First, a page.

International Terrorism and Massmedia

By Sopilko, Iryna N.; Medvedieva, Maryna O. et al. | Journal of Legal, Ethical and Regulatory Issues, January 1, 2018 | Go to article overview

International Terrorism and Massmedia


Sopilko, Iryna N., Medvedieva, Maryna O., Guliiev, Arif G., Bilotsky, Sergiy D., Bukhanevych, Oleksandr N., Sirokha, Dmytro I., Terekhova, Tetiana A., Journal of Legal, Ethical and Regulatory Issues


INTRODUCTION

The problem of international terrorism is inextricably linked with the identification of the role of the media in terrorist activities. The purpose of the article shows that for democratic societies the problem of the correlation of freedom of speech and its negative consequences caused by the coverage of terrorism (Akimzhanov et al., 2017; Guliyev, 2011b) in the mass media (or the media) is of particular actual importance. As terrorism analyst G. Strasman pointed out,

"Publicity, perhaps, is the vital oxygen for terrorists, but the news-it is the blood of freedom" fStrasman, 1991).

The first level of interaction and mutual influence of mass media and international terrorism, first, is characteristic for electronic media. The reason for this not well-founded interest is the absence of the desire to satisfy the mass tastes. Nevertheless, the problem of violence, crime and terrorism, indicates V.N. Dremin, is one of the most popular topics in the media. According to V.N. Dremin, this popularity is connected primarily to crimes eccentricity and demand for viewer's and reader's information on crimes and explains the features of the human psychics. This creates the appearance of crime, which volume and content does not coincide with the real situation (Dremin, 2000). Thus, the media reproduce and exaggerate the problem of terrorism.

In pursuit of the most vivid and exclusive story, the media are making passive cooperation with terrorists, becoming an instrument in the implementation of terror (Korotkiy, 2003). Thus, mass media reproduce and hyperbolize the problem of terrorism.

International terrorism has turned into an industry that includes selection, ideological and psychological training, and professional training of personnel, especially suicide bombers (Kikotya & Eriashvili, 2004). Implementation of a terrorist action requires a multi-million financing (Vozzhenikov, 2005). This new type of violence is significantly different from other forms of organized crime. The violence of traditional organized crime is aimed at achieving financial benefits, whereas terrorist actions are always aimed at achieving political goals (Netanyahu, 2002).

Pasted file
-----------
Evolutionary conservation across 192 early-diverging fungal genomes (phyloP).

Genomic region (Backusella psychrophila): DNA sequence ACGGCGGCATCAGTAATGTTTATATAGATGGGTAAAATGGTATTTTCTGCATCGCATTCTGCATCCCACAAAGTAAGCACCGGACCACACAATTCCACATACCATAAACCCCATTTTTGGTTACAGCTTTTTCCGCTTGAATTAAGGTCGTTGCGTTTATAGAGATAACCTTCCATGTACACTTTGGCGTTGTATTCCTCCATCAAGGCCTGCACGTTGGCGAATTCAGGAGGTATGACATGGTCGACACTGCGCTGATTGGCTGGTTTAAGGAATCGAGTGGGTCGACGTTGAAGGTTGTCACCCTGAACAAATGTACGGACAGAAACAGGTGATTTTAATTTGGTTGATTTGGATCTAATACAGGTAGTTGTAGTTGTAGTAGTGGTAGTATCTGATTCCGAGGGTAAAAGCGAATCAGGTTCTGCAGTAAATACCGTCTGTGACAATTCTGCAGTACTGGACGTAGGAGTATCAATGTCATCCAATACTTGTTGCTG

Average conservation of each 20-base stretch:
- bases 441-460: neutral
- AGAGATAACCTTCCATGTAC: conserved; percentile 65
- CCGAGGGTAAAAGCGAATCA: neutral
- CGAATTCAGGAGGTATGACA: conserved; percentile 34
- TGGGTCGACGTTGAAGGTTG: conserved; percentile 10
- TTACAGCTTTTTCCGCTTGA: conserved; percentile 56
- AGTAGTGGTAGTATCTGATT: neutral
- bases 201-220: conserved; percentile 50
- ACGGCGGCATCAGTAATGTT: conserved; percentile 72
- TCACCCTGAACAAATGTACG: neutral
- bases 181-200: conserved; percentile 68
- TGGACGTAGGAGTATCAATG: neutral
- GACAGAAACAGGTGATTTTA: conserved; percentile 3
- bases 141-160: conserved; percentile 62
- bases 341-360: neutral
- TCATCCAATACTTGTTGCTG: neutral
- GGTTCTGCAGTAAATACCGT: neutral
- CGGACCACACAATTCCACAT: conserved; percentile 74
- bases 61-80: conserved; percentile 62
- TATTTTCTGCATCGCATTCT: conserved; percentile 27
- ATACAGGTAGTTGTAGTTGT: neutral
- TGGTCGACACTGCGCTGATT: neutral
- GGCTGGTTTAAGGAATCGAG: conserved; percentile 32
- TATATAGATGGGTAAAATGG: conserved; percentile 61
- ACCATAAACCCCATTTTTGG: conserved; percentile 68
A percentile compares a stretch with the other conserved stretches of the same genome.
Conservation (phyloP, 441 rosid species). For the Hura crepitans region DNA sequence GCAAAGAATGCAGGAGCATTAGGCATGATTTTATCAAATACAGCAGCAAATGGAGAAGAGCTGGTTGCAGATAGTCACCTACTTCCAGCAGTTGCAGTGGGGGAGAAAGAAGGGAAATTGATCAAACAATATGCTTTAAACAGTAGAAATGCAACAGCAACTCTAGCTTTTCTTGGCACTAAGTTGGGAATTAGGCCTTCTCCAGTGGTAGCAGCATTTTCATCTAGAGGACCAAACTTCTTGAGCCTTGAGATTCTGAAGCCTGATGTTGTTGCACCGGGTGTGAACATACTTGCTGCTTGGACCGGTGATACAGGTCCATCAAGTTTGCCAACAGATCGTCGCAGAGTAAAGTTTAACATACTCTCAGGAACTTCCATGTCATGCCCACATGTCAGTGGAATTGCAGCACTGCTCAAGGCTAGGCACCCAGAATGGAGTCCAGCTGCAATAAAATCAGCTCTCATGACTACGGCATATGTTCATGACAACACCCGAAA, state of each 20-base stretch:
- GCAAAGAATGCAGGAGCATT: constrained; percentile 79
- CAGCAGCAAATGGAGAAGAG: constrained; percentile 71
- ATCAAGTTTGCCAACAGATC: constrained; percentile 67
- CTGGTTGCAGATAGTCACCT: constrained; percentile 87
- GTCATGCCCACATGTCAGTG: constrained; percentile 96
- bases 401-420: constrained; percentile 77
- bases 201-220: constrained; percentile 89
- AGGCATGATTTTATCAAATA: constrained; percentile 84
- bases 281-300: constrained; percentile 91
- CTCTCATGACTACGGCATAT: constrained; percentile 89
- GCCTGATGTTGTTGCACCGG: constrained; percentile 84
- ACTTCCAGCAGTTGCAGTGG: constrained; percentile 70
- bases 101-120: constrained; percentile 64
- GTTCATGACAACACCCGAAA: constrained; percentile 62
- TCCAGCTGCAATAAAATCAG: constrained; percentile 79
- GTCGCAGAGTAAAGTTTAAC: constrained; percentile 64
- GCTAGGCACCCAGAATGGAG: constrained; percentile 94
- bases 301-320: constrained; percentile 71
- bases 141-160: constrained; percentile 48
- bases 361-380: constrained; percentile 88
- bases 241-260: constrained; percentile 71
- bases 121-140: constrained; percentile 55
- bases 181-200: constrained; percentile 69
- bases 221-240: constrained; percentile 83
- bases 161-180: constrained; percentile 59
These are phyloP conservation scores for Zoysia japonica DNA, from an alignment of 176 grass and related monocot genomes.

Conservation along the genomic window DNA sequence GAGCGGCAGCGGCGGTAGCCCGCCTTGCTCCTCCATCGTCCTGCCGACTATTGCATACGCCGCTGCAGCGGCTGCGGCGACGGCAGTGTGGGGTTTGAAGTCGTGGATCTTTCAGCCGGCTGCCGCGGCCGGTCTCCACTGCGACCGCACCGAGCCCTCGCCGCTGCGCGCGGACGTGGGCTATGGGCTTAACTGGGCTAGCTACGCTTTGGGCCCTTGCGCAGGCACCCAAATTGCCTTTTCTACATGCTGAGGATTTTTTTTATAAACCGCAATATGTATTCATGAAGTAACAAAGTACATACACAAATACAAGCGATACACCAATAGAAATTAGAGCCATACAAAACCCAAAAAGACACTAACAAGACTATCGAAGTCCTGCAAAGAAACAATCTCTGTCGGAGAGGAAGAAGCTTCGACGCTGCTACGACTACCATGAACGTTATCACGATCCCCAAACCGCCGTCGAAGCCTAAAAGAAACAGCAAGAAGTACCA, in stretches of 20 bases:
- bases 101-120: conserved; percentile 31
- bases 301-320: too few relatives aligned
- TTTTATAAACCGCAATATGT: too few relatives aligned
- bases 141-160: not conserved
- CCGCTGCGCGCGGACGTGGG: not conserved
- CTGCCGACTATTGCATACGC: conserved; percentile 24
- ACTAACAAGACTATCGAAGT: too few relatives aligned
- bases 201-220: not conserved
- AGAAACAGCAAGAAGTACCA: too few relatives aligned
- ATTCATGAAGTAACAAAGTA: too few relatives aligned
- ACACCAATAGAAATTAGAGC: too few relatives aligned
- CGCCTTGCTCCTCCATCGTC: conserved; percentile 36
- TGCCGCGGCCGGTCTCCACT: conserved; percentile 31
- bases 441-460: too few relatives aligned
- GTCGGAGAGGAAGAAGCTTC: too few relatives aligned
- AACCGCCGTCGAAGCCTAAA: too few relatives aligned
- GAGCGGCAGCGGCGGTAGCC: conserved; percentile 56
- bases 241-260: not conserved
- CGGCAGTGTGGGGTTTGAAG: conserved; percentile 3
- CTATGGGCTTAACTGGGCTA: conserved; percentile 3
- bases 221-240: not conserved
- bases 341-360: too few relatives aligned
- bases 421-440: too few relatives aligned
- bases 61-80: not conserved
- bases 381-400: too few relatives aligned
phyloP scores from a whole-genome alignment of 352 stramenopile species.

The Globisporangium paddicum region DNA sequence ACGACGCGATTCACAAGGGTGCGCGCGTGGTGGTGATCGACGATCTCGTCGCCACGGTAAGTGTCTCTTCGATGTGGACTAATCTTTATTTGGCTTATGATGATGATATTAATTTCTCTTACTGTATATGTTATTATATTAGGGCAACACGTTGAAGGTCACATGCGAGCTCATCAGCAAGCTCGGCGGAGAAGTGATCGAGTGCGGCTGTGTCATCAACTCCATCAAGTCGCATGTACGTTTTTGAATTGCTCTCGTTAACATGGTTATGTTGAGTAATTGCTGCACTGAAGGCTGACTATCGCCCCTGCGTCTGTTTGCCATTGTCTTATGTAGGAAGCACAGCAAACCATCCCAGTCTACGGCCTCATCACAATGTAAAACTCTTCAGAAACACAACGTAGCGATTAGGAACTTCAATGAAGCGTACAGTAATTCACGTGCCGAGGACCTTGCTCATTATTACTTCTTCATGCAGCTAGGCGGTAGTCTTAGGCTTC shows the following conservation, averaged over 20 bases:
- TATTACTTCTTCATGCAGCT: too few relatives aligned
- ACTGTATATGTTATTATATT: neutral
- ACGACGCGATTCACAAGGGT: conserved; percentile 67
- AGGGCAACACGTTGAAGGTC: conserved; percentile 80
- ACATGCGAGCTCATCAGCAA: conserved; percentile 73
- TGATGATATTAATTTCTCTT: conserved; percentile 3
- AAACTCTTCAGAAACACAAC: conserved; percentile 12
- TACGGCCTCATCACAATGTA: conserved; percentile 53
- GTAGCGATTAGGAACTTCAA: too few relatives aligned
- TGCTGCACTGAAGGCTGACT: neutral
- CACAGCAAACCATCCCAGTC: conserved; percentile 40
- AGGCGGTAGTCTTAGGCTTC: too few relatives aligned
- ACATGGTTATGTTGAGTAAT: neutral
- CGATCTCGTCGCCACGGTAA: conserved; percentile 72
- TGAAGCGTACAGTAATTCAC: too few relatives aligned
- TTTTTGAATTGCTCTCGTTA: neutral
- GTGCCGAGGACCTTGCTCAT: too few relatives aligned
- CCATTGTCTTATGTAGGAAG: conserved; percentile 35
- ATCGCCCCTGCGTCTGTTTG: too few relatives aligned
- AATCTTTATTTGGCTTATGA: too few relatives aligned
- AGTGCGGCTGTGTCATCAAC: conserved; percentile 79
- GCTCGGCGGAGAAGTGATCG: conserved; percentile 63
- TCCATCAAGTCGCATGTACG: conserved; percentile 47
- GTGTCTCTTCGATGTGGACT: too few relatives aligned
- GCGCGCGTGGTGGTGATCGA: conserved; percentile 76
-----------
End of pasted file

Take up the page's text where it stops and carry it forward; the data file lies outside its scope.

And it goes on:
The paradox is that the goals of terrorists and the media coincide, although the attitude towards the victims is exactly the opposite. The media prioritized coverage of the OAS (Organisation armée secrete, or Secret Army Organisation) terror in the 1960s in France; in the 1970s. "Red Brigades" in Italy, the kidnapping and murder of Aldo Moro, the explosions at railway stations, museums, theatres and restaurants, murders of politicians, bankers, police officers. The terrorist war in Northern Ireland and on the streets of British cities, the occupation terror of Nagorno-Karabakh, Transnistria, Abkhazia and Ossetia, the Crimea and the east of Ukraine lasts for decades. Palestinian terrorism declared itself at the Munich Olympics. Basque terrorists ETA, Libyan terrorism, aircraft seizures, Japanese extremists, undeclared war in Chechnya, Moscow explosions, Volgodonsk, Buinaksk. September 11, 2001 in New York-all, these are modern terrorism.

Even in the Middle Ages, announcements of executions were widely distributed through heralds in squares and bazaars. Now the terrorists, after hostage taking, in the first place need the media to declare their demands. Reports are broadcasted, and the media does not prevent this from happening. Many terrorist organizations are trying to take over responsibility for an attack, even if they are not to be blamed for it. "Red Brigades" in Italy have tried to carry out terrorist attacks on Saturday in order the reports on them were published in the Sunday papers. Large terrorist organizations have their own media-newspapers, radio and television programs. According to this need, in the context of globalization, international terrorism must be seen not only as a threat to the individual states, but also a challenge to the whole humanity. …

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